By David Lascelles
WE ALL know that the need to reform and strengthen banks is pressing. The question is how? For the past year the Independent Commission on the Future of the Cyprus Banking Sector has been working to produce some of the answers, and we published our final report this week.
What is striking is how much Cyprus has already done to strengthen its banking system. The banks have been restructured and recapitalised, banking laws have been reformed, and supervision has been strengthened.
However, public confidence in the banks is still lacking. The haircut on bank deposits had a profound effect on the psychology on bank depositors, and is still, six months later, prompting people to use every opportunity allowed by the banking controls to take their money out of the banks. This leakage of deposits cannot go on without causing wider damage.
The current policy devised by the troika is to rebuild the capital of the banks, and trust that this will bring back confidence and allow capital controls to be lifted as “milestones” are passed. The economy can then begin its recovery.
We doubt that this will happen within a time frame to prevent further erosion of the Cyprus economy. Without a normal banking system, credit is in short supply, people are reluctant to put their savings in banks, foreign investors stay away – and the leakage continues. This could produce a negative feedback loop in which banking controls prevent the economy recovering, and the lack of recovery makes people mistrust banks even more.
To break this loop, we recommend that the government issue a blanket guarantee of deposits in the Cypriot banking system. This, we believe, would restore banking confidence, and allow normal banking services to be resumed. Deposits would flow back into the banks, the banks could begin lending, foreign confidence would return, and areas of the economy such as the property market would be unfrozen and start moving again. The country’s international financial business could also recover and contribute to Cyprus’ foreign earnings.
Of course, the government does not have the resources to issue such a guarantee, so it would have to seek a commitment from the European authorities to provide the necessary capital and liquidity support. It then becomes a question of whether these authorities would be prepared to provide that support.
The political reality at the moment is that the Eurogroup is not prepared to provide more money to Cyprus, but that could always change. We have been making the case to them that the issuance of a guarantee would not necessarily mean that money would have to be spent: if it was credible it would solve the problem.
Without a guarantee, Cyprus’ recovery could be long and painful: banking controls would probably have to stay in place, banking services would be severely handicapped, and foreign investment would stay away. At some point in the future, further financial support might even be needed, as in the case of Greece.
I stress that we make this recommendation not because we are concerned about the banking system – which is now strongly capitalised and under much tighter supervision – but because it seems to us pointless to string out Cyprus’ recovery and risk further damage down the line. With a guarantee, Cyprus’ economy could be back up and running within a relatively short period of time, and the sorry story of the last few years could be ended. It is for Europe to decide.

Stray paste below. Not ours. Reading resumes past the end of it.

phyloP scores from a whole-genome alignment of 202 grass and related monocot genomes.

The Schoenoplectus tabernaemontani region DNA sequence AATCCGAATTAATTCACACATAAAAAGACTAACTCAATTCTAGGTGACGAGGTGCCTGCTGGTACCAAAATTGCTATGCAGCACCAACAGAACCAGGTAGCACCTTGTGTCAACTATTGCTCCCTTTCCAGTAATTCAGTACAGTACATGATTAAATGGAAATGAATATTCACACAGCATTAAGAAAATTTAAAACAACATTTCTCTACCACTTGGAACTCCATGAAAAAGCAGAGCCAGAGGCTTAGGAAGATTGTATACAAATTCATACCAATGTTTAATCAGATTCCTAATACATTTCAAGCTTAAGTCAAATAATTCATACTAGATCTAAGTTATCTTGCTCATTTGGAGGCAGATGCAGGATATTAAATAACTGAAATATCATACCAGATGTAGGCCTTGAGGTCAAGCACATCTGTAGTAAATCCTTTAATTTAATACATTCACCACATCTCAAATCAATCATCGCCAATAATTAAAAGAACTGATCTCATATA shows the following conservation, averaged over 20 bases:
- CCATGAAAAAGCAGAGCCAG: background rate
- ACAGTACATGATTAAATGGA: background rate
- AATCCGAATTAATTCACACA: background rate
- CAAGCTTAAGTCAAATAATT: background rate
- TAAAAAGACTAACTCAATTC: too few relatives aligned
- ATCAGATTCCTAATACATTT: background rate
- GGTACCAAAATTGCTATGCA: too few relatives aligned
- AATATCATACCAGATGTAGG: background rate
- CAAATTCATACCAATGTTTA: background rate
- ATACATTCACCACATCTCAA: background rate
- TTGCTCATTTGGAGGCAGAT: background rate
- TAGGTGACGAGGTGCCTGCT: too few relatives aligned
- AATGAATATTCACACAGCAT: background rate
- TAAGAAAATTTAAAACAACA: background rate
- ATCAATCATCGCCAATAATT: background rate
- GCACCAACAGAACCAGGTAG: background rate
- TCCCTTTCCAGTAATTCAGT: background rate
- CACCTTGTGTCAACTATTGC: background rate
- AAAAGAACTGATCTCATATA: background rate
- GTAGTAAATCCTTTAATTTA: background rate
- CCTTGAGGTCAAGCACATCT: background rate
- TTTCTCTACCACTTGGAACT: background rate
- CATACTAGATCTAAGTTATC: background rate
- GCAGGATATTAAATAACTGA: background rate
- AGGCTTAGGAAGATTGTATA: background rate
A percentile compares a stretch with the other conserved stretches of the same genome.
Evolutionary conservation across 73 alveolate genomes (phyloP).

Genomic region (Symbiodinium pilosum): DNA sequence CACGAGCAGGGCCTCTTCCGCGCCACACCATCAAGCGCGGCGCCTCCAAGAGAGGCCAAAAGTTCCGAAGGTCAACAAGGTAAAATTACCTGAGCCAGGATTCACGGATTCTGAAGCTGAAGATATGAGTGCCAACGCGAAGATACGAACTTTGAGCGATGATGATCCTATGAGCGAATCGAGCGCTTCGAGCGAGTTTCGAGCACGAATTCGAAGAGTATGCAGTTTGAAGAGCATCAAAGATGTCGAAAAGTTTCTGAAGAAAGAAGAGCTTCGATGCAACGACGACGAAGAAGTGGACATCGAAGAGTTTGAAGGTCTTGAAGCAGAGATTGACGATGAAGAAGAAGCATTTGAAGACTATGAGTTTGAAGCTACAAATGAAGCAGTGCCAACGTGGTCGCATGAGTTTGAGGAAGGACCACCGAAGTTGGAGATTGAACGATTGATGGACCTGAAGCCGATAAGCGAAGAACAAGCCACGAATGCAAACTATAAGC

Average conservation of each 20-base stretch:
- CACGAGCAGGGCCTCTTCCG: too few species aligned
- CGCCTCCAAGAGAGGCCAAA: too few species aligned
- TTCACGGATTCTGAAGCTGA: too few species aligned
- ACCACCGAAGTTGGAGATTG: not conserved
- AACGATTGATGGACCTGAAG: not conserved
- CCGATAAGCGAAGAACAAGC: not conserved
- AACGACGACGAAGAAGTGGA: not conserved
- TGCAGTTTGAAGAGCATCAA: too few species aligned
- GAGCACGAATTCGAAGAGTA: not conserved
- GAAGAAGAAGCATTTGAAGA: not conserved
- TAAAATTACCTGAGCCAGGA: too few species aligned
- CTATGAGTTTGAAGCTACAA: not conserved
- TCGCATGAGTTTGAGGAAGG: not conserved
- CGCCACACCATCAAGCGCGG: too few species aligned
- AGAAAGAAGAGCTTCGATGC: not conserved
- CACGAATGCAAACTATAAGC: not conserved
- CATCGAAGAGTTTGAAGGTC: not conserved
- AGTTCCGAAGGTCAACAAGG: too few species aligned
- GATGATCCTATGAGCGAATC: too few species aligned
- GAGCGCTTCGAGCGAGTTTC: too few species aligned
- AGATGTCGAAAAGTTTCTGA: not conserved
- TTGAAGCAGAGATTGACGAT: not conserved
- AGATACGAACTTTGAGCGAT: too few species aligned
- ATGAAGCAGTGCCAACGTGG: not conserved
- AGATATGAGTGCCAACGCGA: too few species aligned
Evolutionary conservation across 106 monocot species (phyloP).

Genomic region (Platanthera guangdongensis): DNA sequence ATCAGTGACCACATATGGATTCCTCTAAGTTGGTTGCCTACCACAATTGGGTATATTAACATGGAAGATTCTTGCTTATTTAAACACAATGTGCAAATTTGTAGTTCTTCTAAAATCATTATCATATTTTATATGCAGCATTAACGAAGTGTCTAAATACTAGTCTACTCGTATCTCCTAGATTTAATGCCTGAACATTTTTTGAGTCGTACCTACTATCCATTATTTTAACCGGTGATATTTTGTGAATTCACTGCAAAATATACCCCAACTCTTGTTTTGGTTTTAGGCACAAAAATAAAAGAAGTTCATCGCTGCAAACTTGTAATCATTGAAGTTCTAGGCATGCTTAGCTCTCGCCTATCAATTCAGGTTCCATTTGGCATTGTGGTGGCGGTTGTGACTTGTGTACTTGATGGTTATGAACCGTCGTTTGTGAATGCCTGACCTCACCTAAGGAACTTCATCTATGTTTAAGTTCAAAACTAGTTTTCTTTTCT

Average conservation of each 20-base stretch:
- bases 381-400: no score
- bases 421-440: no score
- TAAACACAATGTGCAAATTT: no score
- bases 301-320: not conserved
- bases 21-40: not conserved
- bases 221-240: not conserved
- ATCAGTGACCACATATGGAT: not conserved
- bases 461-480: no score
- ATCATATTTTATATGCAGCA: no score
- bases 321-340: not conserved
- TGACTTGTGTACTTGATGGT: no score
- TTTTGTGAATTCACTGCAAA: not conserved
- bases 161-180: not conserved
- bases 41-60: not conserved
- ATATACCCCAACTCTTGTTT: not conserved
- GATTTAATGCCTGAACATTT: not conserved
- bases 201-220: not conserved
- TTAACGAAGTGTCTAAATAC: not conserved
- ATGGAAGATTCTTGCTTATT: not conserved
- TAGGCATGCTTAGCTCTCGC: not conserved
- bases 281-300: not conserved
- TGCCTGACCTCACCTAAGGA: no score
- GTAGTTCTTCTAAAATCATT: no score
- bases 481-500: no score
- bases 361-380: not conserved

But if Cyprus is to have a healthy banking industry the changes must go deeper than that. Another of our recommendations is that Cyprus develop a national strategy for its banking industry. It is surprising, when one looks back over the events of the last few years that Cyprus never had a policy framework for an industry that was nine times the size of its economy, and on which it depended for vital financial services. Even as the banks were toppling in 2011, the Central Bank of Cyprus and the Ministry of Finance were not talking to each other, and the warnings signals were being ignored because proper processes were not in place to ensure that all this happened.
It is vital that Cyprus has effective political and government machinery to oversee this important but difficult industry. Our report contains a detailed set of proposals on what this strategy should consist of. Above all it has to recognise that running a big banking industry is about risk as well as reward, and that resources and processes need to be in place to ensure that it can be managed.
We also call for a change in attitudes in banking circles from one where what matters is personal connection – “Who knows who” – to one where objective processes drive decisions – “Is this the right way to do it?” This will affect not only who runs Cyprus’ banks and how they are supervised, but also how simple banking decisions – like loans – are made in a bank’s local branch. Many of the Cypriot banks’ problems came from making loans to people as personal favours rather than on their true creditworthiness.
Many countries with big financial services industries have adopted a strategy of the kind we recommend. One of the latest is Switzerland which also had banking problems and is now determined to reorganise itself, and tell the world that it has cleaned up its act. This could provide a model for Cyprus.
We strongly believe that both these recommendations will hasten Cyprus’ recovery and ensure that it faces the future with a strong banking industry and appropriate policies to back it. Cyprus needs its banks: they are its main source of finance and also, potentially, a valuable source of foreign earnings. But they must be managed accordingly.
David Lascelles is chairman of the Independent Commission on the Future of the Cyprus Banking System. www.icfcbs.org